In this article, we will check for Armstrong number in Java using different methods.

## What is **Armstrong Number?**

An Armstrong number is a number that is equal to the sum of its own digits, each raised to the power of the total number of digits.

Here’s how to determine if a number is an Armstrong number:

- Count the number of digits in the given number.
- Take each digit of the number and raise it to the power of the total number of digits.
- Sum up the results of the previous step.
- If the sum is equal to the original number, then it is an Armstrong number; otherwise, it is not.

For example, let’s consider the number 153:

`1^3 + 5^3 + 3^3 = 1 + 125 + 27 = 153`

Since the sum of the individual digits raised to the power of the number of digits equals the original number, 153 is an Armstrong number.

Armstrong numbers are named after Michael F. Armstrong, who introduced them in a 1969 issue of the Scientific American magazine. They are an interesting mathematical concept and are often used as coding exercises to demonstrate programming logic and looping constructs.

## Different ways to Check Armstrong number in Java

We can follow 4 different approaches to check if a given number is an Armstrong number in Java. The outputs show whether the given numbers are indeed Armstrong numbers or not.

### Using Mathematical Calculation

To check for Armstrong number in Java using mathematical calculation follow the below steps:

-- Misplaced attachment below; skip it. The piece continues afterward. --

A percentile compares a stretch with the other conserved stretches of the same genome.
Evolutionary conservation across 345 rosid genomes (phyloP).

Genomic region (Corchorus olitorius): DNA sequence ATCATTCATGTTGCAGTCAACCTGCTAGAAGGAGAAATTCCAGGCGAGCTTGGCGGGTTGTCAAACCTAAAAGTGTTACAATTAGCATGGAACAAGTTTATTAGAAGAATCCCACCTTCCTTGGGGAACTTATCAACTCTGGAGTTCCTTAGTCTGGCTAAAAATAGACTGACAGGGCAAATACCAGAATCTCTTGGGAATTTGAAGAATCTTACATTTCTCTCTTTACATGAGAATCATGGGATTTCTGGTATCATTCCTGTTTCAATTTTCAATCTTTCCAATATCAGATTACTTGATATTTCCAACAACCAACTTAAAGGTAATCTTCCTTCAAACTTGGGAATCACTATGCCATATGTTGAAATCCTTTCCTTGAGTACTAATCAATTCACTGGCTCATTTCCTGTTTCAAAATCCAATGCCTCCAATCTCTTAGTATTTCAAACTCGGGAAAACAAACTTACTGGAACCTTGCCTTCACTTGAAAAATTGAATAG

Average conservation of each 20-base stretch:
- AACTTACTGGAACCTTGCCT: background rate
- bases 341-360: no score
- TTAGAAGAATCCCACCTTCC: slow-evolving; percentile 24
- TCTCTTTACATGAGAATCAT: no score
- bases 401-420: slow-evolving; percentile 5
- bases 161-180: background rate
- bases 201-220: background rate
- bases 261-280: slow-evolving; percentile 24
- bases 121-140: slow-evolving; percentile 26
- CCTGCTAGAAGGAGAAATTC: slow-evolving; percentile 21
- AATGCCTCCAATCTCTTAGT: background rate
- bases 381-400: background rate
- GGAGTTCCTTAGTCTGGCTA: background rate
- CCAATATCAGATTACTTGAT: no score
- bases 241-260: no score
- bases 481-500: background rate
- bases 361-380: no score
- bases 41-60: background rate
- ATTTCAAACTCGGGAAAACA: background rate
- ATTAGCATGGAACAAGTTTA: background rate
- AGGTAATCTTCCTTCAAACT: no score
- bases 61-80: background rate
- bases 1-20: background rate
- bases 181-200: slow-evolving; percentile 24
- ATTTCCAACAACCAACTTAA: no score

- Determine the number of digits by converting it to a string and using the length() method.
- Initialize variables for the original number and the sum of digit powers.
- Enter a loop to extract digits from the number using the modulus operator (%).
- Raise each digit to the power of the total number of digits using Math.pow().
- Add the result to the sum.
- Remove the last digit by dividing the number by 10.
- Repeat steps 3-6 until all digits have been processed (number becomes zero).
- Check if the sum of digit powers equals the original number. If true, it is an Armstrong number.

**Java Code**

```
public class ArmstrongNumberChecker {
public static boolean isArmstrong(int number) {
int originalNumber = number;
int digits = String.valueOf(number).length();
int sum = 0;
while (number > 0) {
int digit = number % 10;
sum += Math.pow(digit, digits);
number /= 10;
}
return sum == originalNumber;
}
public static void main(String[] args) {
int number = 153;
boolean isArmstrong = isArmstrong(number);
System.out.println(number + " is an Armstrong number? " + isArmstrong);
}
}
```

**Output**

```
153 is an Armstrong number? true
```

### Using String Conversion

Using String conversion to check for Armstrong number in Java involves converting the given number to a string and manipulating the individual digits. Here’s an explanation of the steps involved: